[0125] In one embodiment, the substrate consists of or comprises a biodegradable material. The biodegradable material is stable for the period of use, but may thereafter be degraded to result in excretable fragments. These are in particular polyesters of polylactic acid which have been additionally stabilized by crosslinking and are biodegradable in a controlled fashion. Exemplary substrates of this type include without limitation a polyester of polylactic acid and in particular, poly(D,L-lactic acid-co-glycolic acid) (PLGA).

[0126] The surfaces to pattern by BPL can include any suitable substrate, and preferably one which can be advantageously affected by exposure to radiation. See International Patent Publication No. WO 2010/096593, the entire disclosure of which is incorporated herein by reference. For example, the substrate can be photosensitive or can include a photosensitive layer. For example, the photosensitive substrate or photosensitive layer can be a resist layer. The resist layer can be any known resist material, for example SHIPLEY1805 (MicroChem Inc.). Other suitable resist materials include, but are not limited to, Shipleyl813 (MicroChem Inc.), Shipleyl830 (MicroChem Inc.), PHOTORESIST AZ1518 (MicroChemicals,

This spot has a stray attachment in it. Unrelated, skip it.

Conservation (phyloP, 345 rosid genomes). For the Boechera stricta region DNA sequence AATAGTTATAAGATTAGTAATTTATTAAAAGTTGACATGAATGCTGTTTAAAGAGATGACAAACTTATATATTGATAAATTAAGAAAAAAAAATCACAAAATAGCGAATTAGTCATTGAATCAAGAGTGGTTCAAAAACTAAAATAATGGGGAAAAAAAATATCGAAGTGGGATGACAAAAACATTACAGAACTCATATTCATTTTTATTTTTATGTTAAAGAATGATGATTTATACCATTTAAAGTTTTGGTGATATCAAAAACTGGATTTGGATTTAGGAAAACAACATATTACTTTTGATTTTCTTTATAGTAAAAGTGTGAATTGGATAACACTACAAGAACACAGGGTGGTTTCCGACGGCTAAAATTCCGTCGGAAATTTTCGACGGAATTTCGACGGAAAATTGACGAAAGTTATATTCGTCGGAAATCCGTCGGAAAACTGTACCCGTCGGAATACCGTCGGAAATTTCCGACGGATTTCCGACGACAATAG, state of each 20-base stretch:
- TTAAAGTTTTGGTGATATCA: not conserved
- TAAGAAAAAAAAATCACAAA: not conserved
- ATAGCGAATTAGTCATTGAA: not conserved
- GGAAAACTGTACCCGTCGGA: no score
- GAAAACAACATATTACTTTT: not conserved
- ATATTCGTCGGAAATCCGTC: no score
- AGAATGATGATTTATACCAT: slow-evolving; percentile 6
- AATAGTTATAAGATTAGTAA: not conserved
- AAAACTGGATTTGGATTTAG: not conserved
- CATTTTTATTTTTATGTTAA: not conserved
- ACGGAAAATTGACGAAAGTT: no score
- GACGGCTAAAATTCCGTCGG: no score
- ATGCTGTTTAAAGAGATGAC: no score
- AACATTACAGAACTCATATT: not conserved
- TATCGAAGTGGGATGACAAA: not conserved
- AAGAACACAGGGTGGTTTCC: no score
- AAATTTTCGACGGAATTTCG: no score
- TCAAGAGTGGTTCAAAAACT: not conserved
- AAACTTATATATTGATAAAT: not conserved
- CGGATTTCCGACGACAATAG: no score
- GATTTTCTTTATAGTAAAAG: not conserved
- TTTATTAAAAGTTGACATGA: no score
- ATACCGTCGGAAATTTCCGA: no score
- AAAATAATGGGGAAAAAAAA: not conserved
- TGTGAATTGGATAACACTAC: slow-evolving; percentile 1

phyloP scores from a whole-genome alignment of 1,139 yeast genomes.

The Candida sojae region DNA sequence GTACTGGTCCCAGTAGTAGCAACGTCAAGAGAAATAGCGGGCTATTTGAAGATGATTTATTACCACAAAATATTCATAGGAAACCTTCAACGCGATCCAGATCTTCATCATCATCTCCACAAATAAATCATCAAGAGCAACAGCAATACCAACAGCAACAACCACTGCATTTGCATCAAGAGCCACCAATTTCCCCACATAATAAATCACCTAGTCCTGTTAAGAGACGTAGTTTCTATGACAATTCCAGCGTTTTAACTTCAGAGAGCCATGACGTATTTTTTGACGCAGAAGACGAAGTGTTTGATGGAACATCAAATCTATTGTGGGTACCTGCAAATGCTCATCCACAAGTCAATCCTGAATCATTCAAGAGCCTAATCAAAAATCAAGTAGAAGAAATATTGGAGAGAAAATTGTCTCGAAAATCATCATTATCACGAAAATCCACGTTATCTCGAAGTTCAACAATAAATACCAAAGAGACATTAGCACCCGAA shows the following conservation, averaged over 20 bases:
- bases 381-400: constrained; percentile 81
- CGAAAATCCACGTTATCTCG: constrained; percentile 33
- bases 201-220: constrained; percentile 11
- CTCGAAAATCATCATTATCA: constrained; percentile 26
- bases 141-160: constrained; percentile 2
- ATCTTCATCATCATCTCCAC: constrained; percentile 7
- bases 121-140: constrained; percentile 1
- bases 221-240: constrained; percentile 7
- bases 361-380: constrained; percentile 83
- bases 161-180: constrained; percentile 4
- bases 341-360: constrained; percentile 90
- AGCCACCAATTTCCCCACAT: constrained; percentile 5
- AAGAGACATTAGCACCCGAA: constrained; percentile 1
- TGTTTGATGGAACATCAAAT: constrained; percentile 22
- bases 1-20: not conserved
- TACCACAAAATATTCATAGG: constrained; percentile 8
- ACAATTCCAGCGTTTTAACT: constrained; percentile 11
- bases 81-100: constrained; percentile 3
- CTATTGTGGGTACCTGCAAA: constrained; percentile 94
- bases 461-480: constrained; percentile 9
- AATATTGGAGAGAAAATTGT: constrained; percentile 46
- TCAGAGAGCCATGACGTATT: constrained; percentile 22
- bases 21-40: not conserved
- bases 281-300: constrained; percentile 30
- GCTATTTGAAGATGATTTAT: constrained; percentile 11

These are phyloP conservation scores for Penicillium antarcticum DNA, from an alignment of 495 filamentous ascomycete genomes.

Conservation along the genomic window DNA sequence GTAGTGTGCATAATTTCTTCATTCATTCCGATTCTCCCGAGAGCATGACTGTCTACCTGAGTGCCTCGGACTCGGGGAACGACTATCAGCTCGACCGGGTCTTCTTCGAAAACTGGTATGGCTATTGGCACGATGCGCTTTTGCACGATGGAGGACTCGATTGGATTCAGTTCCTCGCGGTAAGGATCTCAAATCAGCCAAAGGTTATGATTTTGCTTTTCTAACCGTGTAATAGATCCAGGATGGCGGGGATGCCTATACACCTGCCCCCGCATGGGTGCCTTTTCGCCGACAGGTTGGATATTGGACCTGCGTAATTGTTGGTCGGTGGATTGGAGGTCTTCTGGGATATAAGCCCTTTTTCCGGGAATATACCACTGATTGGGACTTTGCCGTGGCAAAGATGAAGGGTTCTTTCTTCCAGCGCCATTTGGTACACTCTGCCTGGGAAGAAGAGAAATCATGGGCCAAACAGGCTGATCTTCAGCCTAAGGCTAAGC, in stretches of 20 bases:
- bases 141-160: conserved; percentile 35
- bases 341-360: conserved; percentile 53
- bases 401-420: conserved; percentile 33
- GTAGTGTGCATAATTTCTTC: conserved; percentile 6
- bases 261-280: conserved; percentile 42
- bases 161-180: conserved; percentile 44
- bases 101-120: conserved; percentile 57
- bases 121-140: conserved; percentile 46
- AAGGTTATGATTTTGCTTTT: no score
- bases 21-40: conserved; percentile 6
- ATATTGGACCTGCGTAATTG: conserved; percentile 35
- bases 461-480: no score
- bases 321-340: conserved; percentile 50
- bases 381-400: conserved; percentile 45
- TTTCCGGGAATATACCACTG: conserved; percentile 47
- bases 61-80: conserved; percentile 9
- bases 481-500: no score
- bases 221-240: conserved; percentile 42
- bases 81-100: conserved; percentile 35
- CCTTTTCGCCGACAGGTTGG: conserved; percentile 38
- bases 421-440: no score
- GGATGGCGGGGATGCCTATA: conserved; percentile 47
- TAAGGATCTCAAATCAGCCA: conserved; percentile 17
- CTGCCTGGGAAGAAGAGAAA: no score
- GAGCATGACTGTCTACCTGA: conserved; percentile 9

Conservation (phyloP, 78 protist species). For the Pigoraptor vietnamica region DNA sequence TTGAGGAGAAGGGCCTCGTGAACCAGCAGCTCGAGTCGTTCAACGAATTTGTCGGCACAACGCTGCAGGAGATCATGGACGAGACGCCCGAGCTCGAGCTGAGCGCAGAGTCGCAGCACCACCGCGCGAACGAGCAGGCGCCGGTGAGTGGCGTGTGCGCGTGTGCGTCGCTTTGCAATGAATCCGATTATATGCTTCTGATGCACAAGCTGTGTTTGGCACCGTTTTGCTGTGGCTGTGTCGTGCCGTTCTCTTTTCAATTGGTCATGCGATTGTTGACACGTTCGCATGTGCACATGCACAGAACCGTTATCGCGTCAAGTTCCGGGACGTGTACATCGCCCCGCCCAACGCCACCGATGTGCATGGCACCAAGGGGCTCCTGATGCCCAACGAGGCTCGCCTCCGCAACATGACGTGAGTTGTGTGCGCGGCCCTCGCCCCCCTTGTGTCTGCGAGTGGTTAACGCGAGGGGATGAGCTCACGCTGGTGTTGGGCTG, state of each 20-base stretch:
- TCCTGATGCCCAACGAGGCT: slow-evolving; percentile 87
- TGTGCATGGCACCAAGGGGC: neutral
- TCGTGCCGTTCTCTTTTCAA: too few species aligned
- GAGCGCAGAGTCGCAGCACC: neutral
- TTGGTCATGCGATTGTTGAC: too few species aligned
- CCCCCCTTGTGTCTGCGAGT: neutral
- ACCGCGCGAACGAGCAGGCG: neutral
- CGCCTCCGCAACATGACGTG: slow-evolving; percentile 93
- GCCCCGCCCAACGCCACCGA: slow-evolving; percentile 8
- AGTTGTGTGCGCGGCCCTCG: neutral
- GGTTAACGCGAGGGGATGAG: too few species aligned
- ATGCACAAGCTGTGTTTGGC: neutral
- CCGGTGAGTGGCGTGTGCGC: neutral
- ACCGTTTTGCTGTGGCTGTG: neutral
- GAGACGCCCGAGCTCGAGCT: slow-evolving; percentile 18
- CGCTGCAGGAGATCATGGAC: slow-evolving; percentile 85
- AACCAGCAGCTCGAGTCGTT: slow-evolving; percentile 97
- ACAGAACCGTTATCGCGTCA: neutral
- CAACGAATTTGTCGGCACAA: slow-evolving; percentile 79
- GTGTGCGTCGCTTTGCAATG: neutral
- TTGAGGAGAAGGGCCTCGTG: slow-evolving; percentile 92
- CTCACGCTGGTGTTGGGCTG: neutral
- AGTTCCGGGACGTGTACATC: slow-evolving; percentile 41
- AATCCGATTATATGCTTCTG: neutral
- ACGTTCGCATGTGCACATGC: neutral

Germany), PHOTORESIST AZ5214 (MicroChemicals, Germany), SU-8, and combinations thereof. Other examples of photosensitive materials include, but are not limited to, liquid crystals and metals. For examples, the substrate can include metal salts that can be reduced when exposed to the radiation. Substrates suitable for use in methods disclosed herein include, but are not limited to, metals, alloys, composites, crystalline materials, amorphous materials, conductors, semiconductors, optics, fibers, inorganic materials, glasses, ceramics (e.g., metal oxides, metal nitrides, metal silicides, and combinations thereof), zeolites, polymers, plastics, organic materials, minerals, biomaterials, living tissue, bone, and laminates and combinations thereof. The substrate can be in the form of films, thin films, foils, and combinations thereof. A substrate can comprise a semiconductor including, but not limited to one or more of: crystalline silicon, poly crystalline silicon, amorphous silicon, p- doped silicon, n-doped silicon, silicon oxide, silicon germanium, germanium, gallium arsenide, gallium arsenide phosphide, indium tin oxide, graphene, and combinations thereof. A substrate can comprise a glass including, but not limited to, one or more of undoped silica glass (Si02), fluorinated silica glass, borosilicate glass, borophosphorosilicate glass, organosilicate glass, porous organosilicate glass, and combinations thereof. The substrate can be a non-planar substrate, including, but not limited to, one or more of pyrolytic carbon, reinforced carbon-carbon composite, a carbon phenolic resin, and combinations thereof. A substrate can comprise a ceramic including, but not limited to, one or more of silicon carbide, hydrogenated silicon carbide, silicon nitride, silicon carbonitride, silicon oxynitride, silicon oxycarbide, high-temperature reusable surface insulation, fibrous refractory composite insulation tiles, toughened unipiece fibrous insulation, low-temperature reusable surface insulation, advanced reusable surface insulation, and combinations thereof. A substrate can comprise a flexible material, including, but not limited to one or more of: a plastic, a metal, a composite thereof, a laminate thereof, a thin film thereof, a foil thereof, and combinations thereof.